People who aim to master an art seem to say to themselves, “While I’m still not too good at this, I’ll keep
it to myself and not let anyone know what I’m doing. People will be more impressed if I practice in private
and show myself only after I’ve developed true skill.” But anyone who says such things will never learn a
single art well. For it is the man who mingles with the masters even as a beginner, uninhibited by ridicule
or laughter, always pushing ahead coolly -- it is that man, even if he has no special gift from birth, who
will not stumble along the way or become too casual in his attitude. As the years pass, such a man will
surpass one with natural gifts but no dedication, in the end arriving at a higher level of performance,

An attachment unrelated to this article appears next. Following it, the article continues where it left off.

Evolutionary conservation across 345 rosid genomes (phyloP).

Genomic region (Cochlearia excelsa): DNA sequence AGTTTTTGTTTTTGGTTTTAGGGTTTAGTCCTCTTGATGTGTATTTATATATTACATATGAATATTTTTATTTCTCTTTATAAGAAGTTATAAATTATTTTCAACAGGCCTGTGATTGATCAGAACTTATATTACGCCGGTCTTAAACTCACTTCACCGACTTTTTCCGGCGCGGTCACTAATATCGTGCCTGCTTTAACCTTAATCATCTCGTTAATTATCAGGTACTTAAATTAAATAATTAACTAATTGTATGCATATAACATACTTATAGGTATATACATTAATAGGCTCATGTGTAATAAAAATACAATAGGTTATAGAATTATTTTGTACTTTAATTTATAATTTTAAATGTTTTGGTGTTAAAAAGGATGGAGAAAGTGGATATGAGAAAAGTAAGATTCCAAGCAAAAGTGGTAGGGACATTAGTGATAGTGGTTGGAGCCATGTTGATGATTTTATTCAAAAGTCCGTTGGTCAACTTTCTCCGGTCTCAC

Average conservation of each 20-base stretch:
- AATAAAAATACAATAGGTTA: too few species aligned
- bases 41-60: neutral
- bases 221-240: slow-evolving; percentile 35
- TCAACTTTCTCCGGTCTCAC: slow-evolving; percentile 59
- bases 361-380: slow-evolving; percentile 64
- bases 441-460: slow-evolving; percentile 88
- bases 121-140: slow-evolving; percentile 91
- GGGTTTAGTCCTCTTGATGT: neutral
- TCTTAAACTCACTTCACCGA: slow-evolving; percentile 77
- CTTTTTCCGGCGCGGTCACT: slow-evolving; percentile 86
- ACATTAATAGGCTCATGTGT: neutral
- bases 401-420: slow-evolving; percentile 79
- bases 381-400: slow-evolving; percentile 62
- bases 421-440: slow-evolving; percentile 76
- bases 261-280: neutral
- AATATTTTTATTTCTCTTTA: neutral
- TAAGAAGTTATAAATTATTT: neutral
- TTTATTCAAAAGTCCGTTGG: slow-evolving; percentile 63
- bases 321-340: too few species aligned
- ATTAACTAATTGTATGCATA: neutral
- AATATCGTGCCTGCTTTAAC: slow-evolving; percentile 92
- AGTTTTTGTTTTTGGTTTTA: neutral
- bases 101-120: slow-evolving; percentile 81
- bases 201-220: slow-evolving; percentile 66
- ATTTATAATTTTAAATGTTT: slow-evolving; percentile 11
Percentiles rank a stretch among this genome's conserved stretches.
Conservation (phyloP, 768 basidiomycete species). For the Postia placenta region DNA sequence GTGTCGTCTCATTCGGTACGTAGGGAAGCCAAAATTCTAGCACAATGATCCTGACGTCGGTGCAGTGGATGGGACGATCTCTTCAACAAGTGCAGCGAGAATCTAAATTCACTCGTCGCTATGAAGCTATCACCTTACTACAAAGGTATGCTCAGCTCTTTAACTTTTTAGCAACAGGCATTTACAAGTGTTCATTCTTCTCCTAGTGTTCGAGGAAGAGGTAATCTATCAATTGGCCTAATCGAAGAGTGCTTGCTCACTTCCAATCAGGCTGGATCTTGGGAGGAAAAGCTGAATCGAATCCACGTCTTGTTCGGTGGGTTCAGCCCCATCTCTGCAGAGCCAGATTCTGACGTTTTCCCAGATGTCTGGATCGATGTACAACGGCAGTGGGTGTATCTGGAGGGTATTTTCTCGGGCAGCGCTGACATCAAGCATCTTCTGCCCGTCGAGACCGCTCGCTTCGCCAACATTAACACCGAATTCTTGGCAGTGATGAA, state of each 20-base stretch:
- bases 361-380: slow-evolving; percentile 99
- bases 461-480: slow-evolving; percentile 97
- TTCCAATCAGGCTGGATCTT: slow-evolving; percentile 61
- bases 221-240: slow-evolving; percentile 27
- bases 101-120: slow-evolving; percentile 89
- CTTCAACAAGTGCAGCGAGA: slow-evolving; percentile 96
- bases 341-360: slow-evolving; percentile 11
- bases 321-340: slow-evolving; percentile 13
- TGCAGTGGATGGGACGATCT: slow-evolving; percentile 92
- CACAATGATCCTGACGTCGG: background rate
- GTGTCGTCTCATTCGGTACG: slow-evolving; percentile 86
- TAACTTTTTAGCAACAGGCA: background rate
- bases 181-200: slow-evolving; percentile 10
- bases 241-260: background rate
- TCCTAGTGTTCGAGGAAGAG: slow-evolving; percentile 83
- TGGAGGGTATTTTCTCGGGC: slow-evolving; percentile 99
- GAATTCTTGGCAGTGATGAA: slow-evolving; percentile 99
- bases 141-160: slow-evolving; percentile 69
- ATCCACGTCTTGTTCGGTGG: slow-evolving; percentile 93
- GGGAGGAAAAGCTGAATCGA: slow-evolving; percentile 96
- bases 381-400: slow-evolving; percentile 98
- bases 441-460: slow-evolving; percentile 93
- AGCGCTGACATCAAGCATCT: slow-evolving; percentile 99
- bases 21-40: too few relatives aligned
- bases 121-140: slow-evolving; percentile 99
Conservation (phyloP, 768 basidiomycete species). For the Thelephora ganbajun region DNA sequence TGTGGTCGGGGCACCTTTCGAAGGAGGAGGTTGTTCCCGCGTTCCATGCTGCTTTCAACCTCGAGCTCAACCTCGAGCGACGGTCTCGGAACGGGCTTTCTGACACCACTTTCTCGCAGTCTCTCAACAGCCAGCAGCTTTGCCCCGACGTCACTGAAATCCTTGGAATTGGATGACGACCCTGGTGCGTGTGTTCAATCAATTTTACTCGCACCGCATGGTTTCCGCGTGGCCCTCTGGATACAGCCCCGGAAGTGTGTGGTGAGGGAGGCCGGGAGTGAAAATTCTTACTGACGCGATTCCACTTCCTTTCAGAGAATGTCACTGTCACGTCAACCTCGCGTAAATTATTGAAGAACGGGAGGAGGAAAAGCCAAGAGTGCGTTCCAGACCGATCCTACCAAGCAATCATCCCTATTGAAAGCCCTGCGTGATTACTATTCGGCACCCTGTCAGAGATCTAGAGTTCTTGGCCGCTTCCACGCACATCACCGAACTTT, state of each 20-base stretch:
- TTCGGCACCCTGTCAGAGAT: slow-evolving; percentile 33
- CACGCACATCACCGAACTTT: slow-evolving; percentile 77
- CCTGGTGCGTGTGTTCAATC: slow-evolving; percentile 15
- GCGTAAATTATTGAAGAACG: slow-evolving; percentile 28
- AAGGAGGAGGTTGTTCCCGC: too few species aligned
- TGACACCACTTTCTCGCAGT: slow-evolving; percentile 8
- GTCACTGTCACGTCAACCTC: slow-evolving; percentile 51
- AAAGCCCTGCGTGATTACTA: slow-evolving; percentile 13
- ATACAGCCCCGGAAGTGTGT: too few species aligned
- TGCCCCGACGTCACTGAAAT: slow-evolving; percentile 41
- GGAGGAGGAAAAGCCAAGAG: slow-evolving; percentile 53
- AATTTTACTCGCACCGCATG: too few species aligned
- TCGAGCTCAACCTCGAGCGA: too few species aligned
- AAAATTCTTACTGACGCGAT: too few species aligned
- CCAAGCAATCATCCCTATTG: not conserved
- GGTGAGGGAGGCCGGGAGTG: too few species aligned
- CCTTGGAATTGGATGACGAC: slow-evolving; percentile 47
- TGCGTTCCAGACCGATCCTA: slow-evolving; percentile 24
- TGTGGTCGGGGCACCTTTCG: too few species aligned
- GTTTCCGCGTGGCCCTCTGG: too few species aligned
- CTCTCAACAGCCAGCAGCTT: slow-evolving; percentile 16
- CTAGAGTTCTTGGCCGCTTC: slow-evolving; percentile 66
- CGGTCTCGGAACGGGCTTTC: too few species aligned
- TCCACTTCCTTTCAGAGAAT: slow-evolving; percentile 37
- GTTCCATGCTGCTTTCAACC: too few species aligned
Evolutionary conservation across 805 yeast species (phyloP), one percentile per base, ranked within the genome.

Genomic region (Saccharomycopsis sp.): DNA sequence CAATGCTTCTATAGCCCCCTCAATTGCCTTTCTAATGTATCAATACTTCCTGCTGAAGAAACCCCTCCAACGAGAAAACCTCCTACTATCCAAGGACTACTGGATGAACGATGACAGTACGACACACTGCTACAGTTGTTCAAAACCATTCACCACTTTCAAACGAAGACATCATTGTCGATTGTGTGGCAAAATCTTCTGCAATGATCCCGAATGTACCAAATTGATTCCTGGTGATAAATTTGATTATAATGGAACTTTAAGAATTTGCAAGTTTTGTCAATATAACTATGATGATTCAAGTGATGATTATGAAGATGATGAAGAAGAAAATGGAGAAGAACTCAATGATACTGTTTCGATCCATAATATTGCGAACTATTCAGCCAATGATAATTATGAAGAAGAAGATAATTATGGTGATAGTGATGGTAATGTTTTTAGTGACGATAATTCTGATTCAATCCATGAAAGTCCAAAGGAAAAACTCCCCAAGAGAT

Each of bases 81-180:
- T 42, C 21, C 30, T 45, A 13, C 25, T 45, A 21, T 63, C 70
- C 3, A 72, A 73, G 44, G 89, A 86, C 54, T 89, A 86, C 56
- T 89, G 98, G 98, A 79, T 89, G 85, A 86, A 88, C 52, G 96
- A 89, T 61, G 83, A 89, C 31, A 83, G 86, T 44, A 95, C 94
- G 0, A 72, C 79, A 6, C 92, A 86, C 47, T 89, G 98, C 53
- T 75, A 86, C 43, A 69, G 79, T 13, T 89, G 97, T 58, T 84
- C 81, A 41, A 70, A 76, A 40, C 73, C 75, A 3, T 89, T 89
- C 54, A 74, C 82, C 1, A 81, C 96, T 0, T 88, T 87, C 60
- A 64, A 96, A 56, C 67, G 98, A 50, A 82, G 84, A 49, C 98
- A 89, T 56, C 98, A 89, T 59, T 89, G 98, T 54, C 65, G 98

expanding his talent constantly, and gaining the high opinion of the public as an artist of matchless
reputation. Yoshida Kenkoo (ca. 1330)
Policies and Expectations:
You will be accountable for the information in this outline. It is expected that you will copy the example
carefully and ask questions regarding anything that may not be clear to you.
* We strongly endorse the principles embodied in the BYU Honor Code, to which we have all subscribed.
We invite, and expect, your adherence to those principles. Failure to do so may affect one’s grade, status
in the course, or status at the university.
* You are expected to come to calligraphy class having learned the Kanji for the assigned section, having
copied the material in the calligraphy, and having studied the assigned section.
* You are expected to come to class prepared with assigned calligraphy for that day.
Hence, given the right nourishment there is nothing that will not grow, and deprived of it, there is nothing
that will not wither away. Mencius
* Homework is due at the beginning of class. Late work is subject to a 10% penalty and will be accepted
for one week past the due date, except during the last week of class. It is to your advantage to keep current